Is language basically a set of rules and conventions? Bertrand Russell said in 1921 "We can hardly suppose [there once was] a parliament of hitherto speechless elders meeting together and agreeing to call a cow a cow and a wolf a wolf." In that sense, language is not conventional; there was no founding convention. Yet we persist in saying it is conventional that a cow is called a "cow" and not a "zbgg".
Our language does have grammatical rules. You violate the rules if you say "Saturday don't believe me him," and you violate the rules if you say "John threw" and don't follow this with a direct object. As the U.C. Berkeley philosopher John Searle said, "Speaking a language is engaging in a (highly complex) rule-governed form of behavior. To learn and master a language is (among other things) to learn and to have mastered these rules." But, as M.I.T. philosopher Paul Ziff countered, "Rules have virtually nothing to do with speaking or understanding a natural language. ...A picture of language [which makes rules central] can produce...nothing but confusion. An appeal to rules in the course of discussing the regularities to be found in a natural language is as irrelevant as an appeal to the laws of Massachusetts while discussing the laws of motion." Ziff and Searle can't both be correct, can they?
Philosophers of language are interested also in the problem of machine language. The problem isn't whether some future computer might be able to manipulate sentences to the point where it would be difficult to distinguish the machine's verbal behavior from a human speaker's verbal behavior--though that's an interesting problem for computer scientists. Instead, the problem is whether such a machine, if built, would properly be said to mean something by the sentences it puts out. Our course will be consider arguments on both sides of this controversial issue.
Philosophers disagree with each other about whether the sounds made by any (non-human) animals qualify as being a language. Porpoises, chimpanzees, and whales communicate with other members of their species, of course, but do they really have a language? Some experimenters claim to have taught a chimp to use and understand combinations of words the animal has not previously encountered and that this fact is a nail in the coffin of those who don't believe animals possess real language. Objecting to this line of reasoning, the critics complain that these same experimenters have misinterpreted the evidence and that upon closer examination the experimenters have committed the Walt Disney Fallacy, the fallacy of projecting complex mental beliefs, intentions, and attitudes to animals when in fact the animals don't really have them.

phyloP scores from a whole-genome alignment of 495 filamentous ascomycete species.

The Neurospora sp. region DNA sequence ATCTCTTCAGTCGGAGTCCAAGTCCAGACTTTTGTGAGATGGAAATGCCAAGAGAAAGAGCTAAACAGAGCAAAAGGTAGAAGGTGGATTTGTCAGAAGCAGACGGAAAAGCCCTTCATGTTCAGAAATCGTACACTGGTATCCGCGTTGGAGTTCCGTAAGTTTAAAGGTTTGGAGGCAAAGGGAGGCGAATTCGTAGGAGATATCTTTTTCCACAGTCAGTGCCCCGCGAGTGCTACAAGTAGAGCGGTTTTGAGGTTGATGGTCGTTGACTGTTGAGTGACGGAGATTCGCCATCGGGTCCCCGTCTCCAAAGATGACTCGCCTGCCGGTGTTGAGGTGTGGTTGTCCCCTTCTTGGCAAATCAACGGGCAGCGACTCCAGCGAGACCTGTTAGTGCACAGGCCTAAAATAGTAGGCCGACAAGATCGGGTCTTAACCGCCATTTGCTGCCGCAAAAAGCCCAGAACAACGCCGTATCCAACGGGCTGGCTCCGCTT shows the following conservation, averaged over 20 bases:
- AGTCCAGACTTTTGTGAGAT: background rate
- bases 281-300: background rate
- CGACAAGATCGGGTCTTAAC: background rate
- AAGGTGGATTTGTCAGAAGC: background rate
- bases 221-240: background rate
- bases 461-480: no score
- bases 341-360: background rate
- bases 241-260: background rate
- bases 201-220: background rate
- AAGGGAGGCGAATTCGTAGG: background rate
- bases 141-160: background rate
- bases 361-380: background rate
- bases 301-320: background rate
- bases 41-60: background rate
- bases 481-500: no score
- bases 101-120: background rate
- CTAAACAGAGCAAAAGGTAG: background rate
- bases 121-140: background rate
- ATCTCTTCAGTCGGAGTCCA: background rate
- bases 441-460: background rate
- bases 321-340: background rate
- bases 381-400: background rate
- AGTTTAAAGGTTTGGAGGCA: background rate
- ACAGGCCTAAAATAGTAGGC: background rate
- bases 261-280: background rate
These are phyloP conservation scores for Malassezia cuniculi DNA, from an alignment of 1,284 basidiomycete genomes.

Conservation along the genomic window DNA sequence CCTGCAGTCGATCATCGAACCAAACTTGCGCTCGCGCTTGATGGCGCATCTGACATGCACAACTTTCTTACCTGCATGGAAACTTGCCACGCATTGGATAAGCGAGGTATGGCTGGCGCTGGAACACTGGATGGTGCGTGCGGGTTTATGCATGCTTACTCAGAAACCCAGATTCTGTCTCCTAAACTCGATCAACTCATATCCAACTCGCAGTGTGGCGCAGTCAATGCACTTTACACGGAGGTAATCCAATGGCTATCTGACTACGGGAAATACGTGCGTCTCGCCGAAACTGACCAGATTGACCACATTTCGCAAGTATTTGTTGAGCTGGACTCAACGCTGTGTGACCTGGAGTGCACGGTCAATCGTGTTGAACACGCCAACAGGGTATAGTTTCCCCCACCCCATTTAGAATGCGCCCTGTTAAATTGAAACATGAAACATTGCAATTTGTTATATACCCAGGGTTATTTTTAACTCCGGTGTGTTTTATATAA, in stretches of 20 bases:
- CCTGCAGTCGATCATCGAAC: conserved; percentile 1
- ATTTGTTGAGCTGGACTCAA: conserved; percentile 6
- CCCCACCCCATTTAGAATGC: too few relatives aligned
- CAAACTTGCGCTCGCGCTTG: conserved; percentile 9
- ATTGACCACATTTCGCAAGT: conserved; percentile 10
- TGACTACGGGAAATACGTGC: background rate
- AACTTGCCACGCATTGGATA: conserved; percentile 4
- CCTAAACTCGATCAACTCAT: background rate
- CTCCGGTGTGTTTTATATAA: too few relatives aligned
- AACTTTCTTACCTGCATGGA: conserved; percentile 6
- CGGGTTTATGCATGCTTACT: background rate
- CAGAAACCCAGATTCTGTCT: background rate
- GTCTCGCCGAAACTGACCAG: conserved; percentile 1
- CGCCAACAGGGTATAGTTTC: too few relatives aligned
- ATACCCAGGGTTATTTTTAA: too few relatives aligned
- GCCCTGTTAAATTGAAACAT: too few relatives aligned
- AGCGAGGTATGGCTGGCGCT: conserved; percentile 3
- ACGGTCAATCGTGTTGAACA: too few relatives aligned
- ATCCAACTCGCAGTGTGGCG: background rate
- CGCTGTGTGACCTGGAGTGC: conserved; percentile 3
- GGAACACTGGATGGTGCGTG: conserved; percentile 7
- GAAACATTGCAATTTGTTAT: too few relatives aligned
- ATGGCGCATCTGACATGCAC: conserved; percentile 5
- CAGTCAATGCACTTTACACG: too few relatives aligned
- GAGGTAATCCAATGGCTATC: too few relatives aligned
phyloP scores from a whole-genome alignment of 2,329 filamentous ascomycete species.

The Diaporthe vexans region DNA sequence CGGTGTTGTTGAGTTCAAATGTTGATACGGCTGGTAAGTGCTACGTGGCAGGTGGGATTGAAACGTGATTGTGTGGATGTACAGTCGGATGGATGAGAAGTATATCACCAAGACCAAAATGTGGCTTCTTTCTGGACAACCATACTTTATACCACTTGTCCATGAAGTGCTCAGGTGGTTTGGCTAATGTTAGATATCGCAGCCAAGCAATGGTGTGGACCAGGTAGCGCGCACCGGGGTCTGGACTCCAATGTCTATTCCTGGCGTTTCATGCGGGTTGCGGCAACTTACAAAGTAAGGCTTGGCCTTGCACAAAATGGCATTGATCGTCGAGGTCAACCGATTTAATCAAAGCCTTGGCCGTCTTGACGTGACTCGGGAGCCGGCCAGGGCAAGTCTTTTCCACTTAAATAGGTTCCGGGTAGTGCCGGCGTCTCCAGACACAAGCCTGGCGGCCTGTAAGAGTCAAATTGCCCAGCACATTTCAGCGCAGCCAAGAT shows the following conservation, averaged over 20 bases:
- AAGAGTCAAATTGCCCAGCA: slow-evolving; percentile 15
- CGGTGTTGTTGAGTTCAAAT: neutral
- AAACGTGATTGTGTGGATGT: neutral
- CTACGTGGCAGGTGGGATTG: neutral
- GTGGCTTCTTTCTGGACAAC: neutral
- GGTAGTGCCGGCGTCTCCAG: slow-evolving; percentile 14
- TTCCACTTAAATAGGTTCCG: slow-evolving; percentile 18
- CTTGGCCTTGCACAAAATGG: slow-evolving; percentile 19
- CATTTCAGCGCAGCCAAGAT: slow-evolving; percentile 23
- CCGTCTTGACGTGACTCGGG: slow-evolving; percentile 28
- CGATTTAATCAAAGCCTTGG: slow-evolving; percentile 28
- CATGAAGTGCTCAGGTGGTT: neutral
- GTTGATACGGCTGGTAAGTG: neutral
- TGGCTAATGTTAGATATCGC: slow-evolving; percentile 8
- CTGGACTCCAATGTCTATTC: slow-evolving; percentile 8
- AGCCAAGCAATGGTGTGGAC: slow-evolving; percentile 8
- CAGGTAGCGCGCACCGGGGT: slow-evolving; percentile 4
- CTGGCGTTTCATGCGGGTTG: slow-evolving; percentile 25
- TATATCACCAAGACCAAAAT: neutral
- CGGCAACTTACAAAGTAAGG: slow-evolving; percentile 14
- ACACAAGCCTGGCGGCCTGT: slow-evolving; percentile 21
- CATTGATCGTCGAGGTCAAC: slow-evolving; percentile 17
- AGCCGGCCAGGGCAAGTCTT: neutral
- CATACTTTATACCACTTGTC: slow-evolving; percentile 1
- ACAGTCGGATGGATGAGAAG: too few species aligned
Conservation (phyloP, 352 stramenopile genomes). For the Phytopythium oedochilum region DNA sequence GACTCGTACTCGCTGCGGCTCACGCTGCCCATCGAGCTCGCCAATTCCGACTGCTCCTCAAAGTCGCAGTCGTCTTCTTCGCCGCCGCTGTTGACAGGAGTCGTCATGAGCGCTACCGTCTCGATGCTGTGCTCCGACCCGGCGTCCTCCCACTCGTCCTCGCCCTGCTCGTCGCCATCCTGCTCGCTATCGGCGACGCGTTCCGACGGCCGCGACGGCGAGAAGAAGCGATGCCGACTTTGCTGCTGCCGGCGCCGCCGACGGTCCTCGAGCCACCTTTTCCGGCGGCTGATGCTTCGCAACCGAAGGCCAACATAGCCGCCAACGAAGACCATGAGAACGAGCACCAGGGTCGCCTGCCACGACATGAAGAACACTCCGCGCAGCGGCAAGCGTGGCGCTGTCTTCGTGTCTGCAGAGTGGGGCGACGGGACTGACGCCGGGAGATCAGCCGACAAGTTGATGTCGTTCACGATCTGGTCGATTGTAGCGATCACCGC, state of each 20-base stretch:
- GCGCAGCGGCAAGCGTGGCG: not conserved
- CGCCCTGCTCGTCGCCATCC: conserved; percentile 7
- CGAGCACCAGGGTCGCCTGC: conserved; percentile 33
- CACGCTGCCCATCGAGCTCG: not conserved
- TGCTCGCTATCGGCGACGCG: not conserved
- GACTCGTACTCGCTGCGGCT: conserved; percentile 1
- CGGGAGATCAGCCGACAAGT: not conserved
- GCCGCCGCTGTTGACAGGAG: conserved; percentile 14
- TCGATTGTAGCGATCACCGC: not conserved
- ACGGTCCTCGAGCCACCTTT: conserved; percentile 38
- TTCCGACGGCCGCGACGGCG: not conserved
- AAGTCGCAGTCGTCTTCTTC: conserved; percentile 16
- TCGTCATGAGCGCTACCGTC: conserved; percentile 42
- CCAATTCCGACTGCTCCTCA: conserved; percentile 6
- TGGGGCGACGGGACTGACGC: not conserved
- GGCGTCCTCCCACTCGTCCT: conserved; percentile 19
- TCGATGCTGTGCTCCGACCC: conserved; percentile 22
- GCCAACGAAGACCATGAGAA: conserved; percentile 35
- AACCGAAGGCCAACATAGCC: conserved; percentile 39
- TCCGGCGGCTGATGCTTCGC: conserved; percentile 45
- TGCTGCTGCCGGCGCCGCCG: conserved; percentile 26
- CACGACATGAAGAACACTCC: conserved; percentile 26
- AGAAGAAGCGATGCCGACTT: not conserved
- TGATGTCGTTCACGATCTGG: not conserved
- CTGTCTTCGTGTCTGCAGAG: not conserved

Philosophers of language point out that it's helpful to look at traditional philosophical problems in a new way, through an analysis of the language used in stating those problems. For a simple example, it has been suggested that the correct answer to the traditional philosophical question "How do I know that I exist?" is that the speaker has misused the verb know' and let language "go on holiday". A little attention to language will help to dissolve this and many other traditional problems, says Wittgenstein.
Study tips: As you read an assignment, it's helpful first to skim the assignment to get some sense of what's ahead. Look at how it is organized and what cues, if any, the author provides to signify main ideas (section titles, bold face, etc.). Make your own notes as you read. Stop every ten or fifteen minutes to look back over what you've read and try to summarize the key ideas for yourself. This periodic pausing and reviewing will help you maintain your concentration, process the information more deeply, and retain it longer. Do you notice connections between one article and another, or between the views of one author and those of another? You'll be given sample questions now and then to help guide your studying for future assignments, but answering an actual homework or test question often will require you to apply your knowledge to new questions not specifically discussed in class nor in the book. This ability to use your knowledge in new situations requires study activities different from memorizing. You goal is to improve your skills, not simply to memorize information.
COLLEGE OF ARTS AND LETTERS / CSUS